## Large numbers
There is one final number.Using ^ to represent exponentiation, it is 10^10^10^10^10^1.1. Note that exponents are resolved right-to-left. This is the maximum Poincare recurrence time for a certain type of universe, as calculated by Don Page. It doesn't matter whether you measure it in years, Planck times, or universe ages, because it''s virtually identical either way. Going back down for a moment, a googol is 10 Donald Knuth defined a notation for describing large numbers. a^^b = a^a^...a with b as. For example, 3^^3 = 3^3^3 = 3^27 which is roughly 7.6 trillion. Also, 10^^100 = 10^10^10...10 with 100 10s. This is called a giggol and was defined by Jonathan Bowers. Also, a^^^b = a^^a^^a...a with b as. Thus 3^^^3 = 3^^3^^3 = 3^3^3^3^...3 with about 7.6 trillion 3s. This number is too big to comprehend. It is called tritri. Also, 10^^^100 is known as gaggol. Similarly, a^^^^b = a^^^a^^^...a with b as. 3^^^^3 = 3^^^3^^^3 = 3^3^3...3 where the number of 3s is 3^3^3...3 where the number of 3s is 3^3^3...3 where... where the number of 3s is 3. The number of sections separated by the words "where the number of 3s is" is tritri, which is already unfathomable. This is G1. Ronald Graham defined a truly massive number known as Graham's number. I will use the notation a{c}b = a^^...^b with c up-arrows. This notation is due to Jonathan Bowers. G1 = 3{4}3. The next step is unbelievable. G2 = 3{G1}3 = 3^^...^3 with G1 up-arrows. Likewise, G3 = 3{G2}3. Graham's number is G64. It is an upper bound to a problem in Ramsey theory. This has been reduced to less than 9^^^4. The lower bound is currently 13. We can go much further. Define a{1,2}b = a{a{a...{a}...a}a}a with b nestings. This notation is due to me, but Jonathan Bowers prefers a{{1}}b. Now, a{2,2}b = a{1,2}a{1,2}...a with b as. Likewise, a{3,2}b = a{2,2}a{2,2}...a with b as. We can go beyond that in one huge step: a{1,3}b = a{a{a...a{a,2}a,2}a,2}...a,2}a with b nestings. Likewise, we can also have a{2,3}b and a{3,3}b. This allowed Jonathan Bowers to define tetratri, which is 3{3,3}3. Of course, there will always be bigger and bigger numbers. Sometimes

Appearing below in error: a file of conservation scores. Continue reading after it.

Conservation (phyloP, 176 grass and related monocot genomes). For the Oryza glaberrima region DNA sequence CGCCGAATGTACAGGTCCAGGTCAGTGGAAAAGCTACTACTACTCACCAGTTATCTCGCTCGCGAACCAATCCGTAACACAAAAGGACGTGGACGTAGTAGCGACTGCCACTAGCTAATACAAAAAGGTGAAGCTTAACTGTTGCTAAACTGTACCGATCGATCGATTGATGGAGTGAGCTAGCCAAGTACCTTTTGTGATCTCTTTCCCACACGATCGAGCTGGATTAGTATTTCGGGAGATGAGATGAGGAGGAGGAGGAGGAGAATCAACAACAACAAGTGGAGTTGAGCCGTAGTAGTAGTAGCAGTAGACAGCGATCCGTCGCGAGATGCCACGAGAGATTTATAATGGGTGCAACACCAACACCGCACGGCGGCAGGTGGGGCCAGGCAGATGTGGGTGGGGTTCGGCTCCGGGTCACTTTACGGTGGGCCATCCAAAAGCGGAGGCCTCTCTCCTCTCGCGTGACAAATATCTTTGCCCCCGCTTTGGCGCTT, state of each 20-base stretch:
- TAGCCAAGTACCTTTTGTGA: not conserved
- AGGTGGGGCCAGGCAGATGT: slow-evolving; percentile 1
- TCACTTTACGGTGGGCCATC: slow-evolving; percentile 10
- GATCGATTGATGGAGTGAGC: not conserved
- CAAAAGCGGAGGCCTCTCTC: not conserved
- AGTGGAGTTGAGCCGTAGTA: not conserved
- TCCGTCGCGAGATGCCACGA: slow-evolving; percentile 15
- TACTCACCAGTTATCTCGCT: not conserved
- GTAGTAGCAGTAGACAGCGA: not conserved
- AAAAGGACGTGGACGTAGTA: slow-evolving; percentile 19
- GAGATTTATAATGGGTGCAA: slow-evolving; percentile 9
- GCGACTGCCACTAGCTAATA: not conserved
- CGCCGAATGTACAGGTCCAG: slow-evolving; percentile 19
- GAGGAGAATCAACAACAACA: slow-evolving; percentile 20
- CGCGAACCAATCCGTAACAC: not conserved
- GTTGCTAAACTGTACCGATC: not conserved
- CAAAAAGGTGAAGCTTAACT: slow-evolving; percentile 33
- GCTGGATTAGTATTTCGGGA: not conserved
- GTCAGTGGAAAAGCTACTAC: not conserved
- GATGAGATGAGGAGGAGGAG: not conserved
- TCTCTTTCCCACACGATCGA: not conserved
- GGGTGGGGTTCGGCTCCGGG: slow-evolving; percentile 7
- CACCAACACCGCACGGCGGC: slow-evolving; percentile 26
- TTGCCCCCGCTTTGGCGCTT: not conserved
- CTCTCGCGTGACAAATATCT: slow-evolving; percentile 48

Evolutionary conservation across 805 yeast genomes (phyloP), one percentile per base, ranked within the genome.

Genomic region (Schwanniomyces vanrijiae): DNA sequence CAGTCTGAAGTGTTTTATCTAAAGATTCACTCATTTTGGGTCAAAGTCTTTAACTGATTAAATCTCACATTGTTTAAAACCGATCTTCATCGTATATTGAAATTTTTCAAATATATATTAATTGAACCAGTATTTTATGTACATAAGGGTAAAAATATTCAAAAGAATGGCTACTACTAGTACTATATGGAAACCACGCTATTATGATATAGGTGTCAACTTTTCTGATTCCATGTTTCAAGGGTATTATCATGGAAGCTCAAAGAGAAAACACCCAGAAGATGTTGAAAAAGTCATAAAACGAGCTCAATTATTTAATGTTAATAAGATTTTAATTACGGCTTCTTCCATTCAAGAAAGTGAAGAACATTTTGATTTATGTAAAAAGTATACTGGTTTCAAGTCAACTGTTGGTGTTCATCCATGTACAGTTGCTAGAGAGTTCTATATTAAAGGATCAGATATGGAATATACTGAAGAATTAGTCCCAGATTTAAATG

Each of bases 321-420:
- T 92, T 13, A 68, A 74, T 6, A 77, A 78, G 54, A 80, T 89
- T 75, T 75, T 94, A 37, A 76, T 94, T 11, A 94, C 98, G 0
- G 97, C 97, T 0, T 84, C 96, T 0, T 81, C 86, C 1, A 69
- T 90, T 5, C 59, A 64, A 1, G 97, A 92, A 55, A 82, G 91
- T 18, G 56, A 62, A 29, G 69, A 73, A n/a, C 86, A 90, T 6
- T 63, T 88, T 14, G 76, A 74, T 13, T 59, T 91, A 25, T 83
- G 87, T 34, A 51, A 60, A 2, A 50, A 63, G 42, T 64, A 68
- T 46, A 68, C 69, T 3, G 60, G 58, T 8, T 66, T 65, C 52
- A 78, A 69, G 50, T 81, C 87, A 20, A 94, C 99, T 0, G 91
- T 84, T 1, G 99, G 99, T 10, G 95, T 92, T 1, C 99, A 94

people hold "large number contests" where the aim is to name
the largest number. Of course, entries like gazillion are forbidden as
they do not represent a definite number - unless you define them. Also
forbidden are infinity and any infinite number, and entries like "one
plus the opponent's number". One such contest between Agustin Rayo
and Adam Elga ended at Rayo's number, which is so large that you need
over a googol symbols of first-order set theory to define it. It is defined
as being the smallest number greater than any definable in a googol or
less symbols of first-order set theory. For any computable number you
can name that can be written (using any computable notation whatsoever)
within the observable universe, it will take less than a googol symbols
of ZFC set theory to define it. Rayo's number will always be greater,
unless you write an uncomputable number. ## Related entries • Fast growing hierarchy | ||

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